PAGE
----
31 Mar 2017 New Health & Wellbeing Academy welcomes local Talent Bank students
Local students from the unique Talent Bank Further Education programme have been welcomed at Swansea’s newly opened Health & Wellbeing Academy.
A-level students from across the area were given a tour of the new academy, which was opened by Health Minister Vaughan Gething last week on Swansea University’s Singleton Campus.
Craig Toutt, Director of Academic and Clinical Operations at the Health and Wellbeing Academy, led the visit. He said: “The students demonstrated a strong desire to understand what it meant to be a healthcare professional, what skills they would need to develop and how they could plan their futures.
“All of the students were engaging and conducted themselves in a professional manner, we look forward to working closely with Talent Bank in the future to support their aims and help them take advantage of the fantastic facilities and expertise here in the Academy.”
Talent Bank, which is partnering with Gower College and being delivered through the ARCH partnership, is a bespoke Further Education programme specifically designed to support the evolving health and life science sector in South West Wales.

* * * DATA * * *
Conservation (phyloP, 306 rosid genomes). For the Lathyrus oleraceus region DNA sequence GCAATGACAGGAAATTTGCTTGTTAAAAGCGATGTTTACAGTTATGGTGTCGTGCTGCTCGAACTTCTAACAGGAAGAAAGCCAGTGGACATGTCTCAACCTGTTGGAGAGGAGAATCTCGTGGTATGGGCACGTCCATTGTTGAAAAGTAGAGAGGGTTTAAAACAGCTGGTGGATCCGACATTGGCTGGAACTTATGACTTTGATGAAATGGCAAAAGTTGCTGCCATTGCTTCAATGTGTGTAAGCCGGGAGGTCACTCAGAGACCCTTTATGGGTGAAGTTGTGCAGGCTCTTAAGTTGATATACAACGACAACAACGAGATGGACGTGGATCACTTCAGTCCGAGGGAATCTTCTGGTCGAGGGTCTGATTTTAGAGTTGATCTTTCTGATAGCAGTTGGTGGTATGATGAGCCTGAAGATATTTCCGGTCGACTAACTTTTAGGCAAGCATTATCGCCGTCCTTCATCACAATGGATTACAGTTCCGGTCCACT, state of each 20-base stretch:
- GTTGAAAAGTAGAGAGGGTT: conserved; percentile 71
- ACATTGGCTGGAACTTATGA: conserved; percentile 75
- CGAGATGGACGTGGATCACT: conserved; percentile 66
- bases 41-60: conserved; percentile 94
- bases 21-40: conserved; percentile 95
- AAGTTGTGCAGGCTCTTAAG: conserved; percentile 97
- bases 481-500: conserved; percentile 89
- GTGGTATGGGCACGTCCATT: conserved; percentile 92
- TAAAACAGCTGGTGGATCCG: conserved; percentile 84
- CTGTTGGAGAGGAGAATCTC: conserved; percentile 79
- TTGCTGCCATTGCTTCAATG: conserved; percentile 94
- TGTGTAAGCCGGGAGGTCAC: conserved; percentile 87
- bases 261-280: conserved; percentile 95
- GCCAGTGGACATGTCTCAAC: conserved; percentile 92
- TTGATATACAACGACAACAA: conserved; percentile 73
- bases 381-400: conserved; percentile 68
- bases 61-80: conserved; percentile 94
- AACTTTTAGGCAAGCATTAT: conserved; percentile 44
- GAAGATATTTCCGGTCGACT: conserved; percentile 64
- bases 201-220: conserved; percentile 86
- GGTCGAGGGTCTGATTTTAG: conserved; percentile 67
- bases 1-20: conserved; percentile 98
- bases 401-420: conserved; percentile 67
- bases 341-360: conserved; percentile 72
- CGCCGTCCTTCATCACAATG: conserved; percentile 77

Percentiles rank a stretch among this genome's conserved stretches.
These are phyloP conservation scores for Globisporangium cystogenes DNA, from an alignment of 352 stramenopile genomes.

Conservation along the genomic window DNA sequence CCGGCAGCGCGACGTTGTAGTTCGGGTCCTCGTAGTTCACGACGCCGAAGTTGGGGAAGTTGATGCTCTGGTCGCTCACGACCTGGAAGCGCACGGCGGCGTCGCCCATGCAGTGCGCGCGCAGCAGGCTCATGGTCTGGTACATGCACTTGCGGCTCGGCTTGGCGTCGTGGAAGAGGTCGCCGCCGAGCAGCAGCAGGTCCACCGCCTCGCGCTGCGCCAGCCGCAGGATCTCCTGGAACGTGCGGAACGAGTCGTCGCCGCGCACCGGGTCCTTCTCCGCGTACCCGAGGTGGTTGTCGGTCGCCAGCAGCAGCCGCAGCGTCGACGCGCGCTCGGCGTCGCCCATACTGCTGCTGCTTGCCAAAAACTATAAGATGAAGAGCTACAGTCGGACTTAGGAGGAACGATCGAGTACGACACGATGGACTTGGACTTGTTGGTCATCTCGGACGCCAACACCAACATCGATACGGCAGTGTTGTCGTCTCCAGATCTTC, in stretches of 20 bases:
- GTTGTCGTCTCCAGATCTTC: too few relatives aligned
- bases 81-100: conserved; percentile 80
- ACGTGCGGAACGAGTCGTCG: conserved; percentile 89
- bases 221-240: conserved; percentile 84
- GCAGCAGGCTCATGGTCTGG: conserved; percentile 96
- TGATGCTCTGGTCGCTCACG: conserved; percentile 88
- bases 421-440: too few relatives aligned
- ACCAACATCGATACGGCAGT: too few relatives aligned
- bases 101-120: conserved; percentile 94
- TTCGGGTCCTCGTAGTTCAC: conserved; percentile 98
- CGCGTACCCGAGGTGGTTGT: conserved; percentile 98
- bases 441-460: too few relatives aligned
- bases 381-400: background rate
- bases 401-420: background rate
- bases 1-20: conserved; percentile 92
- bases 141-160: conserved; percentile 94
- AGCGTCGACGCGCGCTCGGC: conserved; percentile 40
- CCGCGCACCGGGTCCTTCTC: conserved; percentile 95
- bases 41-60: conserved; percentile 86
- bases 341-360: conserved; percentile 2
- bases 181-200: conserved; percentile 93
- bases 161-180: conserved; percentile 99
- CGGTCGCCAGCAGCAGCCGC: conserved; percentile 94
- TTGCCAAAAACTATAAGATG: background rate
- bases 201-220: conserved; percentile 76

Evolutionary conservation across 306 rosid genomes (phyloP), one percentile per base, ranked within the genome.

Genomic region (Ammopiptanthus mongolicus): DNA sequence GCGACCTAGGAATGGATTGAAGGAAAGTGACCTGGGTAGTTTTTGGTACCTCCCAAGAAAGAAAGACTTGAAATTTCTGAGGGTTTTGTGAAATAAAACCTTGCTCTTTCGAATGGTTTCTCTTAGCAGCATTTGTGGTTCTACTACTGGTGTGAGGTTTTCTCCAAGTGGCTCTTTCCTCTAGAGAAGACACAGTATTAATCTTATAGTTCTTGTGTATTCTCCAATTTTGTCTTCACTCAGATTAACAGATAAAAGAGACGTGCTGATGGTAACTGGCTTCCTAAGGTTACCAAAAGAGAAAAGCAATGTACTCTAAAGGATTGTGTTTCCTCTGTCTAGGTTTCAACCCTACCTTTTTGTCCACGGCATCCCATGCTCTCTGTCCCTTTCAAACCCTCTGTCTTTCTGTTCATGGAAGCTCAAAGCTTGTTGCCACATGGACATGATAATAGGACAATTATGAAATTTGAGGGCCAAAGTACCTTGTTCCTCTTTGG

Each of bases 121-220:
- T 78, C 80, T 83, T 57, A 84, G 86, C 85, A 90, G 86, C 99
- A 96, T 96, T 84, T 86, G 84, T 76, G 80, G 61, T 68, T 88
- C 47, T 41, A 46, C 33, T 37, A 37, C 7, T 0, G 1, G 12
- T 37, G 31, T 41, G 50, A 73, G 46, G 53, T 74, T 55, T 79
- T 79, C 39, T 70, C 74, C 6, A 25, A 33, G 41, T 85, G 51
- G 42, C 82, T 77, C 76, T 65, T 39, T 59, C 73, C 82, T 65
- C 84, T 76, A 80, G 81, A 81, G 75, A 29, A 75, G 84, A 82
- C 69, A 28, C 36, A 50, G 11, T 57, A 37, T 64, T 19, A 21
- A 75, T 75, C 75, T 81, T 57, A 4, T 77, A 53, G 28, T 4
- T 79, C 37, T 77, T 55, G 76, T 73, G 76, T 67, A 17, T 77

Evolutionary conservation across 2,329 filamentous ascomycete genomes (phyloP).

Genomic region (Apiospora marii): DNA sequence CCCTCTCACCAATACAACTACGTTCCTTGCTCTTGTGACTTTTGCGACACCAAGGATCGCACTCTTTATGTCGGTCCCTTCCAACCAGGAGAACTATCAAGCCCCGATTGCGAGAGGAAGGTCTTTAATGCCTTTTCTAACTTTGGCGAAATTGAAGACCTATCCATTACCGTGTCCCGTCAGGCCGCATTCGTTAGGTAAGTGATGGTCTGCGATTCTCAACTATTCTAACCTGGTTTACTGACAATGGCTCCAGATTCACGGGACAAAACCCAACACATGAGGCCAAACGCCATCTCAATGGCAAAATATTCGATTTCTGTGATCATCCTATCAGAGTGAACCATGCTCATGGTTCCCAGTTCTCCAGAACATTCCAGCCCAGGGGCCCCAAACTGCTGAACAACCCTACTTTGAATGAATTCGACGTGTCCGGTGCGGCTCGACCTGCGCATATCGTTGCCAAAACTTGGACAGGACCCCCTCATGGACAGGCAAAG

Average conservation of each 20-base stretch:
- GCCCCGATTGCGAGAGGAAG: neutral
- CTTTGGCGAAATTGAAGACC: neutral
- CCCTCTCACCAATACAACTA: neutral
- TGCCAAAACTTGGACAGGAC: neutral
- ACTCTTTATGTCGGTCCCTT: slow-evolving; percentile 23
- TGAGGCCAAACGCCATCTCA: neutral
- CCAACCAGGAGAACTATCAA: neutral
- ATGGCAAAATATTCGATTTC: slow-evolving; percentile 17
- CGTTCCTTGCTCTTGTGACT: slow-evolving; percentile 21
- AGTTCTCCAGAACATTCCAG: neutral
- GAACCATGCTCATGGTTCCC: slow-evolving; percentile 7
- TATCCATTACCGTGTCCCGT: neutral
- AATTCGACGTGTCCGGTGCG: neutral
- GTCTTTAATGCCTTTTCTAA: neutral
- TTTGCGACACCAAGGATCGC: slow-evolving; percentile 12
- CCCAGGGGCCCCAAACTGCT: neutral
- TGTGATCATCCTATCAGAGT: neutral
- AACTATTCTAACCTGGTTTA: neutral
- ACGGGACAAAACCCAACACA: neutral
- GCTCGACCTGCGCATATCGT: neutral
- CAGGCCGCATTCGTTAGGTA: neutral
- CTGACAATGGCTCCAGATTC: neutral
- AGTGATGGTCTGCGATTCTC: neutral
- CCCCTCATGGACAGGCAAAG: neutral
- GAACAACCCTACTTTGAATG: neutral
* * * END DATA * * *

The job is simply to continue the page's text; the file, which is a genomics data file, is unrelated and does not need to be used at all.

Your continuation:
Talent Bank project director Beverley Wilson-Smith said the programme will ensure young people in this area graduate with the necessary skills to progress to university, go on to work-based learning or directly into employment.
Beverley Wilson-Smith said: “The Talent Bank will allow students from across the region working in partnership with FE providers to be exposed to the world of the NHS, industry and innovation.
“We know the workforce issues the health service faces and this programme is aimed at growing local talent and expanding the skills supply across the South West Wales region.
“Our students get hands-on, world-class exposure to industry experts from across the UK as well as health service professionals, innovators and leaders.
“The Talent Bank students were given a tour of the newly opened Academy where they learned about the various alternative non-medical career paths available to them such as osteopathy, audiology, cardiology to name but a few and they were delighted to see first hand the state-of-the-art resources available.